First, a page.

The partially restored Chaney house next door, built by three free African-American brothers in 1850, will eventually become a library and resource center and contain exhibits on black life in the community, noted museum vice president Chip Britt, who also leads walking tours of the historic waterfront.
I ended up taking the $10 guided tour Mr. Seymour, 82, a retired psychiatric social worker, devised in 2007 to give "proper recognition" to famed abolitionist Frederick Douglass, who was born a slave in Talbot County and spent some of his youth in St. Michaels.
Among the many stops during the 90-minute walking history lesson were the tiny cemetery behind St. Luke's United Methodist Church on South Talbot Street, where Mr. Douglass' owners, the Thomas Auld family, are buried, and the tiny house on Cherry Street where he spent three of his teenage years "unhappy and rebellious." Determined to defy his slave status, Mr. Douglass fought the slave breakers hired to control his disobedient activities. In 1836, he planned to escape along what is now Route 33 with four fellow slaves but was caught, imprisoned and eventually sent back to Auld. Shipped off to Baltimore, he would end up escaping slavery for good in 1838.
Mr. Douglass would return in 1877 to the Dr. Dodson House on Locust Street to visit a friend, and reconcile with his former owner, "slave and master on equal ground," Mr. Seymour said.
Given more time, I might have mulled that momentous get-together over a glass of Long Splice, a dry white wine crafted right around the corner at St. Michaels Winery in the historic Old Mill complex. A tour of Eastern Shore Brewing, makers of St. Michaels and Knot So Pale ales, also tempted. But the 26 buildings that make up the Chesapeake Bay Maritime Museum on Navy Point beckoned the loudest.
After St. Michaels outsmarted the British in the War of 1812, shipbuilding slowly gave rise to seafood processing, with Maryland blue crab and oysters the town's primary fare. By the late 1930s, seafood packers were shipping 1 million pounds of crabmeat a year to wholesalers and retailers in Baltimore and Philadelphia, and up to 12,000 gallons of oysters a week.
The exhibits, boats and activities at the 18-acre museum complex explore that history in depth. There's a working boat yard where shipwrights and their students demonstrate traditional boat building and if you're so inclined, you can sign up to be an apprentice for a day. There's also an oyster exhibit, the nation's largest collection of Chesapeake Bay watercraft, and a wharf where you can try your hand at crabbing or tong for oysters with a giant pair of nippers (which I ended up snapping in half. Oops!).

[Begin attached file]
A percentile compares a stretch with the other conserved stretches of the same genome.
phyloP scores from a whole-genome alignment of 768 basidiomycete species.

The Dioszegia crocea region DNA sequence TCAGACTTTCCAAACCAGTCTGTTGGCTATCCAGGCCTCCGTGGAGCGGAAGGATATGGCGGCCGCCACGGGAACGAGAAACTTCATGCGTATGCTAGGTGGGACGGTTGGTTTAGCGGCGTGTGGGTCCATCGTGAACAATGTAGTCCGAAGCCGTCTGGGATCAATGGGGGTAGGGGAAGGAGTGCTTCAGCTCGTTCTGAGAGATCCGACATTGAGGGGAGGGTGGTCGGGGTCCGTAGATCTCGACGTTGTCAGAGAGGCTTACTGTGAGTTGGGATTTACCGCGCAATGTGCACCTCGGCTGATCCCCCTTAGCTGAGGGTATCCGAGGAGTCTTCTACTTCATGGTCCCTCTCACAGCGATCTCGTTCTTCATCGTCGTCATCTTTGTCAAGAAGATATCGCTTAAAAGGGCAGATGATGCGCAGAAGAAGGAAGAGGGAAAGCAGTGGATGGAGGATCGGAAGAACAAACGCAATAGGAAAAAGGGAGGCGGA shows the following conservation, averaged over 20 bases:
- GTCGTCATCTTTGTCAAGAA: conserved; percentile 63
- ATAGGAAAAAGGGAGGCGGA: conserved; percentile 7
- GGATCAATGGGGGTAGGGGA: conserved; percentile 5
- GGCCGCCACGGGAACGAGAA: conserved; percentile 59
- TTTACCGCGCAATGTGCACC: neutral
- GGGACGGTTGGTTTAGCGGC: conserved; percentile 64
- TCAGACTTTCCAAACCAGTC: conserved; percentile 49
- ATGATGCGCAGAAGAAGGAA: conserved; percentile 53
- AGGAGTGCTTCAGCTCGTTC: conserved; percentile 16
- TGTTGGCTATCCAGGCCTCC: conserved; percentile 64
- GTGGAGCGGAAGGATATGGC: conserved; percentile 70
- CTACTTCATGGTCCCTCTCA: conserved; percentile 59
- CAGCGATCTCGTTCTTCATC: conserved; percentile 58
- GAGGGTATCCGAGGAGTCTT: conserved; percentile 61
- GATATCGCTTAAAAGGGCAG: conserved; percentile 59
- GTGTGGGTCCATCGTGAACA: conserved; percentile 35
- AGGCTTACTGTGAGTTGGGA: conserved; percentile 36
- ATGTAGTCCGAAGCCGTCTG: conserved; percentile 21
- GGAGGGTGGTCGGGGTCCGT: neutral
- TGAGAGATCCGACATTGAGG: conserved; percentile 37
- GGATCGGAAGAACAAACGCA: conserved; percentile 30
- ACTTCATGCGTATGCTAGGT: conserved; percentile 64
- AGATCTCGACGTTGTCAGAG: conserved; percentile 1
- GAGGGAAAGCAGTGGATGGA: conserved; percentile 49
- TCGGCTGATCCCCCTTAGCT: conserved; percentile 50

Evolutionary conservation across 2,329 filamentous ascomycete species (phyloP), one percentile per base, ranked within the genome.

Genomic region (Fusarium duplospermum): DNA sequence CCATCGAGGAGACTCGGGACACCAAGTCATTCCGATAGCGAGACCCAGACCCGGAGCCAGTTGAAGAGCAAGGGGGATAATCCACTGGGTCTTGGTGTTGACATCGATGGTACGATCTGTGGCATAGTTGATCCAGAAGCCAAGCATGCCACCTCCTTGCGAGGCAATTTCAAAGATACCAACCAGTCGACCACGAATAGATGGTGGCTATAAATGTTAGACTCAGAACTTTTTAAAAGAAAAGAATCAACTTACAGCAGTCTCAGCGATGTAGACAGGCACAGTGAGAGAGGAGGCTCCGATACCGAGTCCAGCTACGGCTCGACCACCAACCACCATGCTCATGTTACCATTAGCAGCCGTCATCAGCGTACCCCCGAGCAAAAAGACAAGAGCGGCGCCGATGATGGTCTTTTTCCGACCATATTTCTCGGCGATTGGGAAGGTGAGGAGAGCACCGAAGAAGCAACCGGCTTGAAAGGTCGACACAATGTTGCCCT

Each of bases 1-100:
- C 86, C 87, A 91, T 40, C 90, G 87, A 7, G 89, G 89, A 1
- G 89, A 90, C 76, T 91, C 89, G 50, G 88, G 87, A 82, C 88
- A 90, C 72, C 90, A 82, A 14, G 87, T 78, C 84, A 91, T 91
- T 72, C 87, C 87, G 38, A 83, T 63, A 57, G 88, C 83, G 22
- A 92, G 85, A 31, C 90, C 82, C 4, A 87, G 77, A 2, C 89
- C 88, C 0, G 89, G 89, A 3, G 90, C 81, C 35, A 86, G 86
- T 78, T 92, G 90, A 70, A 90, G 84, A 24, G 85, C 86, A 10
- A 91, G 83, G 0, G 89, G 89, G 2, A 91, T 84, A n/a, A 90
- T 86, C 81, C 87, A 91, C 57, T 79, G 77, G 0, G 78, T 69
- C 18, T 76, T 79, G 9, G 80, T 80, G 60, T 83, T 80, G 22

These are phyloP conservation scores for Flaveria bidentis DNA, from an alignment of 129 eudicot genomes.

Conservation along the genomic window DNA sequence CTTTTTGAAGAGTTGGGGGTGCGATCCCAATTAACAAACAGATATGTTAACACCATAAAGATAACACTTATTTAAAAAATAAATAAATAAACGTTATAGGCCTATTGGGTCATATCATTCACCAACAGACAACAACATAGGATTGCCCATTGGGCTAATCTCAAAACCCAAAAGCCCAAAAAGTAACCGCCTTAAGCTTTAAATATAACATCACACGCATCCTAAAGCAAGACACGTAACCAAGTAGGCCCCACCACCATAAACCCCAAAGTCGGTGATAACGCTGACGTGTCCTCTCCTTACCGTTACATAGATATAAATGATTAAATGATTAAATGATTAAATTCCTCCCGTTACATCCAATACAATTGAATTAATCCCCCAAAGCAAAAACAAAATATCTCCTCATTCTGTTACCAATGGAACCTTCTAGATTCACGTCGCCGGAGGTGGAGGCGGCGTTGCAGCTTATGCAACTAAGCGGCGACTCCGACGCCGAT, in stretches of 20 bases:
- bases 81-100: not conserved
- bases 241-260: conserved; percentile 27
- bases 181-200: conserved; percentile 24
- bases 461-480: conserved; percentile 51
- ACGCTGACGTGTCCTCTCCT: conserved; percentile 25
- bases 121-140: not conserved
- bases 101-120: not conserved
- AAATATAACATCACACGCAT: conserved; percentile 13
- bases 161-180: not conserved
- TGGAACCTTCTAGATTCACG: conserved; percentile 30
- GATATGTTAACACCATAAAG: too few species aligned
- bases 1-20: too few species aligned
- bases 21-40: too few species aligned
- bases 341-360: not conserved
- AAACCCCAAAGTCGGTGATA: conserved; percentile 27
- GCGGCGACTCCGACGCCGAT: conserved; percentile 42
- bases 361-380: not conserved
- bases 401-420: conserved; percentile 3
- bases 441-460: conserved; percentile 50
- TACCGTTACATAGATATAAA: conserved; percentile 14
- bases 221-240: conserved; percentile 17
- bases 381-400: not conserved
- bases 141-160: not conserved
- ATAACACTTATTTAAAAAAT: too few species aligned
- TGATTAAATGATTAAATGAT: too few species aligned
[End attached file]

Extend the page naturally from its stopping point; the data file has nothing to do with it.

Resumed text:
My favorite building was the Hooper Strait Lighthouse. Built in 1879, with bare-bones quarters for a solitary keeper, this multi-story building is one of four surviving Chesapeake Bay "screwpile" lighthouses. From the gated observation deck on top, you can see all of St. Michaels harbor. And talk about picturesque vistas. Boats of all sizes make good use of the town's four marinas.
As befits a town popular with weekenders, St. Michaels' main drag boasts an array of antique stores, quaint boutiques and art galleries. After browsing for collectibles at Oyster House Antiques and trolling for earrings at Silver Linings on South Talbot Street, I resuscitated my tired body with a homemade ice cream cone at Justine's. Refreshed, I headed back to the inn for some quiet lounging at the water's edge.
Had I the energy, I might have borrowed one of the complimentary bikes and gone for a ride or splashed around in the property's large outdoor pool. I also could have splurged on a massage in the adjoining Linden Spa, named for the large trees that line the brick driveway to the hotel. It was enough simply to drink in the hotel's opulent surroundings as the sun slowly set. (The wedding reception in the 2005 movie "Wedding Crashers" was filmed here.)
Dinner a short while later at Sherwood's Landing overlooking the Miles River was equally restorative, if not especially kind to the waistline.Yet who can say no to Chef Mark Salter's signature Maryland crab spring roll? And why would you?
It was odd, flying solo in such a romantic spot. But in St. Michaels, where the nearest traffic light is 11 miles away, relaxation -- be it through history, seafood or the water -- is the name of the game.
Gretchen McKay can be reached at firstname.lastname@example.org or 412-263-1419. First Published August 16, 2009 4:00 AM